melanoma and colic, with the rectal tear being                   to address this problem by direct repair of the injury
diagnosed during the physical exam after arrival.                or by diverting feces from the defect by either loop
All three mares were referred to the teaching hospi-             colostomy or a rectal liner. These methods require
tal within 12 h of suspected rectal tear; the gelding            extensive surgical intervention and are associated
was referred 2 days following evaluation of the rectal           with significant complications aside from the pri-
mass by the referring veterinarian. All four of the              mary injury.6 The manual evacuation technique
horses were diagnosed with a grade 3B rectal tear                reported in this paper has the advantage of allowing
based on rectal palpation and endoscopy. Three out
                                                                 frequent monitoring of the rectal defect, which would
of four horses had abdominocentesis results that
                                                                 allow institution of more invasive treatments if
indicated the presence of a suppurative effusion; no
fluid could be obtained from the fourth horse. All                indicated by progression of the lesion. Repeated
four horses were treated with systemic antibiotics               manual evacuation can be used successfully to man-
consisting of potassium penicillin (3/4), gentamicin             age grade 3B rectal tears.
sulfate (3/4), trimethoprim-sulfa (1/4) or metronida-
zole (1/4). All four of the horses also received either
flunixin meglumine (4/4) or phenylbutazone (1/4).                 References and Footnotes
Two horses out of the four exhibited signs of endotox-           1. Taylor TS, Watkins JP, Schumacher J. Temporary indwelling
emia and shock at presentation, consisting of tach-                 rectal liner for use in horses with rectal tears. J Am Vet Med
ypnea, tachycardia, and tacky mucous membranes                      Assoc 1987;191:677–680.
with evidence of a toxic line. All horses were treated           2. Speirs VC, Christies BA, van Veenendaal JC. The manage-
with repeated manual evacuation of the rectum for                   ment of rectal tears in horses. Aust Vet J 1980;56:313–317.
an average of 1 week. An average of five epidurals                3. Watkins JP, Taylor TS, Schumacher J, et al. Rectal tears in
were given within the first 72 h of presentation.                    the horse: an analysis of 35 cases. Equine Vet J 1989;21:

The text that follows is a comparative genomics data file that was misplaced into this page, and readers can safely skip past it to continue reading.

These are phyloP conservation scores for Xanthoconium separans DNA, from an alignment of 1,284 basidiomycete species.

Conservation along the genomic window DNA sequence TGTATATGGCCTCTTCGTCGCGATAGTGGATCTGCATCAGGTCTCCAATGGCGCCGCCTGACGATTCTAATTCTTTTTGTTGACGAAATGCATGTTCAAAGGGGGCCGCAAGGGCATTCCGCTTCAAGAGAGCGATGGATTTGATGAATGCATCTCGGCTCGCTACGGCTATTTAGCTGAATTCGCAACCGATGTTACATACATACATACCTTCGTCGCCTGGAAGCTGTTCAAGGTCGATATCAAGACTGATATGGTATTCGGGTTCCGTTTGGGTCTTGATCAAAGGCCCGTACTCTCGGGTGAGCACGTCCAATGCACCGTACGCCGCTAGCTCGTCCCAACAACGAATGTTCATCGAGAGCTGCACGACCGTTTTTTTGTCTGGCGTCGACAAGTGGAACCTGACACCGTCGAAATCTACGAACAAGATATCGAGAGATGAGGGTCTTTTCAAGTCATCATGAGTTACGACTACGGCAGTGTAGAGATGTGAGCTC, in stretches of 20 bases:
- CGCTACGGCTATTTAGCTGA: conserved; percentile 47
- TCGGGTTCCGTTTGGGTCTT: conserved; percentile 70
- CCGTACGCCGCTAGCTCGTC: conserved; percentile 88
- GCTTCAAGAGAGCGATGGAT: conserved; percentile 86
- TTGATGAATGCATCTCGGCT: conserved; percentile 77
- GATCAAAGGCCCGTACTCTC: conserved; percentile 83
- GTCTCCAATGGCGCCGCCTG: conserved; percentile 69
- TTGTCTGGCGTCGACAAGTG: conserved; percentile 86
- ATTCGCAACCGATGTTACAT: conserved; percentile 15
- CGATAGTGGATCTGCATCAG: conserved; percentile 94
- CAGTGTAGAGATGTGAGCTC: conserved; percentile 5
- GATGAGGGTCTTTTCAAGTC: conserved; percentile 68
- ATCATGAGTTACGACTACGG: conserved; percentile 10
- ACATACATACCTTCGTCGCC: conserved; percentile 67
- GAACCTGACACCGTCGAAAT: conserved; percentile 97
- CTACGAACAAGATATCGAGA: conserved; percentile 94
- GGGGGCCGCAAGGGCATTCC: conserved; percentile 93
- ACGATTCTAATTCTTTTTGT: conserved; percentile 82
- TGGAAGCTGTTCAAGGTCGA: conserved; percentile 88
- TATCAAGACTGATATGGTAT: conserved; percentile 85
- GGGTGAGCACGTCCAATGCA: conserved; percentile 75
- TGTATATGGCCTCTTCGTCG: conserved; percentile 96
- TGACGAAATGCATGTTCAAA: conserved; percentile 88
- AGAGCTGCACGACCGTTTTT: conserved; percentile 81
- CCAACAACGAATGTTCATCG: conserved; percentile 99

The average size of the rectal defect was 10 cm in                  186–188.
diameter, with the average distance being 20 cm
                                                                 4. Freeman DE, Martin BB. Rectum and anus. In: Auer JA,
from the anus. All four horses were discharged
                                                                    ed. Equine surgery. Philadelphia: Saunders, 1992;407–415.
within 2 weeks of presentation. 1 year following
discharge, three out of the four horses were reported            5. Baird AN, Taylor TS, Watkins JP. Rectal packing as initial
to be clinically normal. The fourth horse presented                 management of grade 3 rectal tears. Equine Vet J 1989;
to the teaching hospital 1 year following discharge                 7(suppl):121–123.
for acute enterocolitis and was euthanized; the area             6. Blikslager AT, Bristol DG, Bowman KF, et al. Loop colostomy
of the defect palpated normally at that time.                       for threatment of grade-3 rectal tears in horses: seven cases
                                                                    (1983–1994). J Am Vet Med Assoc 1995;207:1201–1205.
4.   Discussion
In the past, grade 3 rectal tears have carried a poor              aPhoenix   Scientific, Inc., St. Joseph, MO 64503.
prognosis and could frequently progress from a                     bFort   Dodge Laboratories, Inc., Fort Dodge, IA 50501.

                                                                                  AAEP PROCEEDINGS          Vol. 43 / 1997    155

                                Proceedings of the Annual Convention of the AAEP 1997